NYT 3:00 (The applet stole a second from me! I swear!)
(post updated at 8:50 a.m. Wednesday)
It's always nice when one's habits or proclivities are borne out as good things. Case in point: I like to solve the all the newspaper crosswords I do online, either in the Times' applet or in Across Lite. There are plenty of books of crosswords to allow the on-paper "training" that many people like to do in the weeks leading up to the American Crossword Puzzle Tournament. My fondness for online solving worked out nicely with David Kwong's Wednesday NYT puzzle—the theme entries are the rows in TYPEWRITER / KEYBOARDS, and it sure was easy to key in QWERTYUIOP, ASDFGHJKL, and ZXCVBNM. I wonder if pencil-and-paper solvers found this crossword to be tough going (online, it seemed mighty easy to me). Moving along to the fill and clues: Excuse me, [It's hard to do with "orange"] is RHYME? Codswallop! My son and I banter rhyming words all the time. Have you ever noticed that LEBANON and the Chrysler LeBaron differ by only one letter? (If you're a crossword constructor, I bet you have.) I wondered if 33-Down, NAGGY ([Shrewish]) was a real word. Google was inconclusive (as it often is), but my jumbo Random House Webster's Unabridged lists it. Naggy means "naggish," and dates back more than 300 years. Naggish means "intending to nag; somewhat nagging." Nagging gets a longer definition, but both naggish and nagging are newer words than our friend NAGGY.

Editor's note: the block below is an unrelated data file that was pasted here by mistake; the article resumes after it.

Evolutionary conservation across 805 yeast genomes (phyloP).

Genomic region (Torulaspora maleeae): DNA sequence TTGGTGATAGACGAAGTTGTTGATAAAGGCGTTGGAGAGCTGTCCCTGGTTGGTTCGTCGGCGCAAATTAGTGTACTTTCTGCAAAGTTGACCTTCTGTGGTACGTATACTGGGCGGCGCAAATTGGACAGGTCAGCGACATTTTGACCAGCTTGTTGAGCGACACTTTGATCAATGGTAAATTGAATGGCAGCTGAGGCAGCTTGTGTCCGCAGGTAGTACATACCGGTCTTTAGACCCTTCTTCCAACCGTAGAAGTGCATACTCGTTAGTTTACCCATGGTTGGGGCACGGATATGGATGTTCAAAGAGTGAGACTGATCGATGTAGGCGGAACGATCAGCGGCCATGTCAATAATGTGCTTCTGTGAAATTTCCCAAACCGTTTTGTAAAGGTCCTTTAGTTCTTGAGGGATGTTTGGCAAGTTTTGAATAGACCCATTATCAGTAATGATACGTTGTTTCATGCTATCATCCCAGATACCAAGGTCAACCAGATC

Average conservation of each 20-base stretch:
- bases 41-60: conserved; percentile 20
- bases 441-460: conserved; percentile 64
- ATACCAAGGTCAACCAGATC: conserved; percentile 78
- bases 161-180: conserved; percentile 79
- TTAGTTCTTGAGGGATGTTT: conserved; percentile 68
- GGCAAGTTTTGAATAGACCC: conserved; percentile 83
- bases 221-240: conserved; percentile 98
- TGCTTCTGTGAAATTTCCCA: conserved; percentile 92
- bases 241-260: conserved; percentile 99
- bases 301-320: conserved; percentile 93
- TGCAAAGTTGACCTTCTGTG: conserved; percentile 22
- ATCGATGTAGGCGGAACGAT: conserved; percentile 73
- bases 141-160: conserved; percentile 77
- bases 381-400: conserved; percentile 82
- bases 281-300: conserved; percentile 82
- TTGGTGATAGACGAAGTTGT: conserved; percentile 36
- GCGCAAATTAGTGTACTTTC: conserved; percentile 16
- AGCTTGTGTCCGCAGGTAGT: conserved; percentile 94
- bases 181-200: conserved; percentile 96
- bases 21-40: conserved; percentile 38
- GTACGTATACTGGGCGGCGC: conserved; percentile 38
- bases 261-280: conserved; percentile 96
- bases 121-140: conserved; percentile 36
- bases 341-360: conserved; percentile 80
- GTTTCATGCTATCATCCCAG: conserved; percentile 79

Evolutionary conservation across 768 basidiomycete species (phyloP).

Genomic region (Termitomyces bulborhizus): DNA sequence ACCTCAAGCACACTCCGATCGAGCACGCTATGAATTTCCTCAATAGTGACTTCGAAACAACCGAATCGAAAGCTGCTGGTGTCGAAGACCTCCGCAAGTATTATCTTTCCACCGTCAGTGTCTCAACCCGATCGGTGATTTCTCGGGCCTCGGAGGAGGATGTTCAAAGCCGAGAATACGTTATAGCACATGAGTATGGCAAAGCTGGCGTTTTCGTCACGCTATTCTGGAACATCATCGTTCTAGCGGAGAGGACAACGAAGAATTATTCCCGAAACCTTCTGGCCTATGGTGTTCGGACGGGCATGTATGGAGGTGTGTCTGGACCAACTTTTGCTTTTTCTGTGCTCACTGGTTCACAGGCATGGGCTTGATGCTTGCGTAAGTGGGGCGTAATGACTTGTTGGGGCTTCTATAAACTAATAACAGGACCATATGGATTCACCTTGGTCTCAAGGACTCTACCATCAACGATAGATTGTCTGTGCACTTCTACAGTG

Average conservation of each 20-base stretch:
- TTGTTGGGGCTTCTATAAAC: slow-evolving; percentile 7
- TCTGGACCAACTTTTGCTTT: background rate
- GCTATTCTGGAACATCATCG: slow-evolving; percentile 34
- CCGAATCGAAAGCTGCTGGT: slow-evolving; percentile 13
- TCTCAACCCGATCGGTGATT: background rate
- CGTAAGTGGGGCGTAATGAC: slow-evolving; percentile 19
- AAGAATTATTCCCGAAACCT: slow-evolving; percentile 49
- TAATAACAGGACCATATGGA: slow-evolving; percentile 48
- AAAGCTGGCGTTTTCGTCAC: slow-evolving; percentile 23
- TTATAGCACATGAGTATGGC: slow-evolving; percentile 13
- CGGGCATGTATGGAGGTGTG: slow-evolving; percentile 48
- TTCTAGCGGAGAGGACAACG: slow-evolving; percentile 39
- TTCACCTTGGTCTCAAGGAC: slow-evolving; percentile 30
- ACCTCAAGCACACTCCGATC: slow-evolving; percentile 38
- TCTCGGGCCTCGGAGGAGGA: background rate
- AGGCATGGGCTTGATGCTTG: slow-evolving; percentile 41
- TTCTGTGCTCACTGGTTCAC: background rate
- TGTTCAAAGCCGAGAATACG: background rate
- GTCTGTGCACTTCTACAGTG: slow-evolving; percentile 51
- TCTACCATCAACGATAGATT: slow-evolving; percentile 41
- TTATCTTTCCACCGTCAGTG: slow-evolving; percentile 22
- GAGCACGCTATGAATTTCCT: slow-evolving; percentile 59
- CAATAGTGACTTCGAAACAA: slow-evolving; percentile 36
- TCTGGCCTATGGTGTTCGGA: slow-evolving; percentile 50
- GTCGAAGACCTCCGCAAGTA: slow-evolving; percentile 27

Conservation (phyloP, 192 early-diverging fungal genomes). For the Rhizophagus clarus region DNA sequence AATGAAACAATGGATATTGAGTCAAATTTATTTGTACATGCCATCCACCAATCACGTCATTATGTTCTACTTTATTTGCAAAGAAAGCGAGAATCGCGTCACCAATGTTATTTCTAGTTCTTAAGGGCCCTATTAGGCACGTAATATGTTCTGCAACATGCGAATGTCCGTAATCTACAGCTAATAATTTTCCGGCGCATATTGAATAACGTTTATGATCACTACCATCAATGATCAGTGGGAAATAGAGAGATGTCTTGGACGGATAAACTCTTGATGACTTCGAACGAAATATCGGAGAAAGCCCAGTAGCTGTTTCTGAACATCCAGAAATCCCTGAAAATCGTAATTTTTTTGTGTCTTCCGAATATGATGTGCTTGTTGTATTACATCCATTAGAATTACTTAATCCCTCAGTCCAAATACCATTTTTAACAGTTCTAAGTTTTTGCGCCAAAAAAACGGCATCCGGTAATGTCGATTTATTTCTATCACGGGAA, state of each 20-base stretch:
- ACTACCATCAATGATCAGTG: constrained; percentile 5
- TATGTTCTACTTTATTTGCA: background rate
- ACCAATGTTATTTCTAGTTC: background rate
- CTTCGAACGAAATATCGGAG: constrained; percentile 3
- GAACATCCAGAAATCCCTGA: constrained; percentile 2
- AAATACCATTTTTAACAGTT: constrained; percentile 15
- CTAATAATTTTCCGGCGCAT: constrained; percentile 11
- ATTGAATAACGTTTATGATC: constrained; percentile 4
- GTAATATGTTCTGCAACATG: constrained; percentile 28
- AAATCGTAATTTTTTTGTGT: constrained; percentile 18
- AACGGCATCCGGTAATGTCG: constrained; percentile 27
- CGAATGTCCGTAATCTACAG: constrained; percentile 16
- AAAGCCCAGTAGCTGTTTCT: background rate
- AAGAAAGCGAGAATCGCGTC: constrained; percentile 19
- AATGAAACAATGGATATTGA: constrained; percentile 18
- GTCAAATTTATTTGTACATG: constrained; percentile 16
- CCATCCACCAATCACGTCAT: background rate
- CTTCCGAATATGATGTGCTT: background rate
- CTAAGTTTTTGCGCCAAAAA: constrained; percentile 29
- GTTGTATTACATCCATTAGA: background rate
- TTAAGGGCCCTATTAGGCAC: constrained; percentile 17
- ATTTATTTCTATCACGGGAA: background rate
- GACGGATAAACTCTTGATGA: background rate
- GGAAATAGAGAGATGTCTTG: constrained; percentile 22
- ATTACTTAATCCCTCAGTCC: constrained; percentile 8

Timothy Powell's Sun crossword is called "I Before EE," and the theme entries swap an I for an EE. Thus, a cow chip becomes [Cattle call?], or COW CHEEP. Props to Mr. Powell for including six theme entries and having the vertical ones appear in abutting pairs. Read them aloud and hear yourself sound like Fez from That '70s Show or a similarly accented character. A summer theatrical production with Meryl Streep is STREEP SHOW. See? Fun to say. I haven't heard [Murphy] used to mean "potato," but here it is, cluing SPUD. (Want some HAPPY JUICE with your murphies?)
Lynn Lempel's LA Times crossword has a BED AND BREAKFAST theme in which the first two theme entries begin with words that, combined, are a kind of bed, and the last two begin with words that make up a kind of breakfast. The theme's a bit roundabout, but I like it. There's some fill with DASH, such as RATCHET UP, SHOOFLY pie, GO-TO guy. Not crazy about SLUMLORDS (or the use of [Ghetto blasters, e.g.] as a clue for STEREOS in the Klahn puzzle below), though.
Anyone know much about the birds and the bees? In Bob Klahn's CrosSynergy quip puzzle, "Mass Transit," OVULATE is clued as [Make eggs]. In humans, of course, ovulation is the release of an egg that has been present in the ovary for a woman's entire lifespan; the eggs were "made" long before ovulation. Is the clue technically accurate in birds or bees?
February 06, 2007